At the end of September, MPs submitted draft law No.10089, proposing to suspend payments under a contract if the State Audit Service found significant violations in a procurement transaction on Prozorro. Transparency International Ukraine believes that the proposed mechanism will be ineffective, will weaken the field of public procurement and generate risks of corruption and pressure on procuring entities and businesses.

MPs propose to oblige the Treasury and banks to block payments if the auditors found a significant violation in the procurement transaction, and the procuring entity did not eliminate it and did not overturn the auditors’ conclusion through the court. According to the authors, this draft law is intended to strengthen financial control.

However, given the current practice of the State Audit Service, we believe that such innovations will do more harm than good. More than 70% of auditors start monitoring after the conclusion of the contract. Therefore, if the law is adopted, the implementation of contracts will become unpredictable for procurement participants and, to some extent, the procuring entities.

Blocking payments may cause losses to the business, its subcontractors, and suppliers. In turn, this will provoke an increase in the number of court cases under already concluded contracts and budget expenditures on compensation for losses. Procurement participants will have to include additional risks in the cost of the bid. Because of this, prices in Prozorro will potentially rise. Moreover, the risk of not getting money may prevent entrepreneurs from participating in procurement at all.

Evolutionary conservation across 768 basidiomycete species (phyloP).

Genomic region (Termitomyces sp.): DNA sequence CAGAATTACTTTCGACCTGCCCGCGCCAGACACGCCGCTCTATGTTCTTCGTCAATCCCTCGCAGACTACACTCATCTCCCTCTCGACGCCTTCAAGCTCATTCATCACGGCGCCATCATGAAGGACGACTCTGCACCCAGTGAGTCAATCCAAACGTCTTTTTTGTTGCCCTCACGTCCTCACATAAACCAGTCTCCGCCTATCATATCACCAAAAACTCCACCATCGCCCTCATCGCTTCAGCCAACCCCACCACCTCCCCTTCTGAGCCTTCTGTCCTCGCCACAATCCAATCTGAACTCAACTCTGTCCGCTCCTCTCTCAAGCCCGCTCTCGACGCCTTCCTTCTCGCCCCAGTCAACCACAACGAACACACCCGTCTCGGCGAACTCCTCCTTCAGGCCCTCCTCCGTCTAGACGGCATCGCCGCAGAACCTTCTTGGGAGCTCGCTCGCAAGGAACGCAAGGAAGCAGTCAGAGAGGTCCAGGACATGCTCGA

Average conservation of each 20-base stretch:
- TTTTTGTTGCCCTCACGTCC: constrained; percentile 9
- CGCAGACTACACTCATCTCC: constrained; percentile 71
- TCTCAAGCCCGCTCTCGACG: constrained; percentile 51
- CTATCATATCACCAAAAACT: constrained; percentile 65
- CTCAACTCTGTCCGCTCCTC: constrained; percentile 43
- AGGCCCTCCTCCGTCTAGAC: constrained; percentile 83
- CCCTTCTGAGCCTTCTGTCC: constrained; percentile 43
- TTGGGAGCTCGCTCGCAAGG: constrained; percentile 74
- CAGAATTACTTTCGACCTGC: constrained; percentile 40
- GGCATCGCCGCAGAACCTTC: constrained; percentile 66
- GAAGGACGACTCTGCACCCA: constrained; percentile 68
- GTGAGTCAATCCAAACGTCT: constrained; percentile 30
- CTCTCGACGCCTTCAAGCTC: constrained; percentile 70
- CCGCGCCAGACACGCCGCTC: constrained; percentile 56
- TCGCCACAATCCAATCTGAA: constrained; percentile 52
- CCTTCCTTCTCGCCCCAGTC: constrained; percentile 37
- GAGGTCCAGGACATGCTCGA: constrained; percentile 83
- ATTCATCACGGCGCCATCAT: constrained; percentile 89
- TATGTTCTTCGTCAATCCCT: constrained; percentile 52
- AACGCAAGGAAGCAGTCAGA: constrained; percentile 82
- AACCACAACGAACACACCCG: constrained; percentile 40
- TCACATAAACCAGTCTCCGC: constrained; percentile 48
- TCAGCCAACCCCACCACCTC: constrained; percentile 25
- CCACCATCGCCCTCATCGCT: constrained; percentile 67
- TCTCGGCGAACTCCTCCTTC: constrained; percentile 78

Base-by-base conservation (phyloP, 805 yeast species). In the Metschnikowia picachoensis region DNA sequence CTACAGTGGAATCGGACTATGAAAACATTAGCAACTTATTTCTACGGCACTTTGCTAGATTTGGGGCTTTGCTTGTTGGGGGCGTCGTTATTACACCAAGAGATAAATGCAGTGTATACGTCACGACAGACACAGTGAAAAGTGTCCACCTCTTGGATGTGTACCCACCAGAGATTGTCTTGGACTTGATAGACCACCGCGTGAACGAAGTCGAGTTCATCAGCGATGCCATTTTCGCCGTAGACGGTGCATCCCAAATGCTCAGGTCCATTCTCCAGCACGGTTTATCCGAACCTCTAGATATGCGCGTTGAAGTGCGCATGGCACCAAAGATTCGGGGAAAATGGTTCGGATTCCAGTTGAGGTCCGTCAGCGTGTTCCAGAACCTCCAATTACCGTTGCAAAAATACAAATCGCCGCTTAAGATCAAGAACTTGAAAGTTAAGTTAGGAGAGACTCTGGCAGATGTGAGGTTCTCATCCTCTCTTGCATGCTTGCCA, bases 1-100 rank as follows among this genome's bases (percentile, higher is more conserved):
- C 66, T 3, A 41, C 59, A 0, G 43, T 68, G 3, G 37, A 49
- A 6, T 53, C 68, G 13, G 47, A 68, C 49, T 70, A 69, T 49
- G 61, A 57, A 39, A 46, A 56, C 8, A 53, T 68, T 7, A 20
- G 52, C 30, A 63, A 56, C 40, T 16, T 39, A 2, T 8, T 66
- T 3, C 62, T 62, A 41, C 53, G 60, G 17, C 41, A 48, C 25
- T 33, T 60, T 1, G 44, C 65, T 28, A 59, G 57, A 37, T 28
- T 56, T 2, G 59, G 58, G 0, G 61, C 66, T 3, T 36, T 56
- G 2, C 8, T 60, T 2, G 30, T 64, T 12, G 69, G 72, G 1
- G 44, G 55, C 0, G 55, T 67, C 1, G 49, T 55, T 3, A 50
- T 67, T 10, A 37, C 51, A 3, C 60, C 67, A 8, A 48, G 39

For procuring entities, suspending payments means disrupting the supply of goods, works, and services. It can sometimes be difficult and even impossible to terminate the contract, conduct a new procurement transaction, and replace the contractor, for example, during construction works.

In order not to delay the blocking of contracts, MPs propose to introduce separate, accelerated deadlines for appealing the monitoring conclusion. But there is no guarantee that the courts will really comply with them in practice. At the same time, most of the conclusions appealed by procuring entities are overturned by courts.

The initiative of MPs can increase the influence of auditors, which creates a risk of corruption, pressure on procuring entities and the business. For example, procurement can be monitored selectively to block payments for certain procuring entities, businesses, etc.

Neither does the draft law clearly specify the mechanism for the practical implementation of the idea. Because of this, there may be confusion between the responsibilities of auditors, the State Treasury, and banks.

We share the need to improve procurement control, but not with such risky methods. Instead, the focus of monitoring should be shifted to the stage before the conclusion of contracts, when the violation can be eliminated so that it becomes a truly preventive, not a post-control measure. It is also worth considering the possibility of suspending a procurement transaction for the duration of the monitoring.

We have described in more detail the risks of the draft law and alternative proposals in the legal analysis.

Draft law No.10089 will not help improve financial control, but on the contrary, will increase corruption risks in the procurement sector and lead to an uncertainty in it.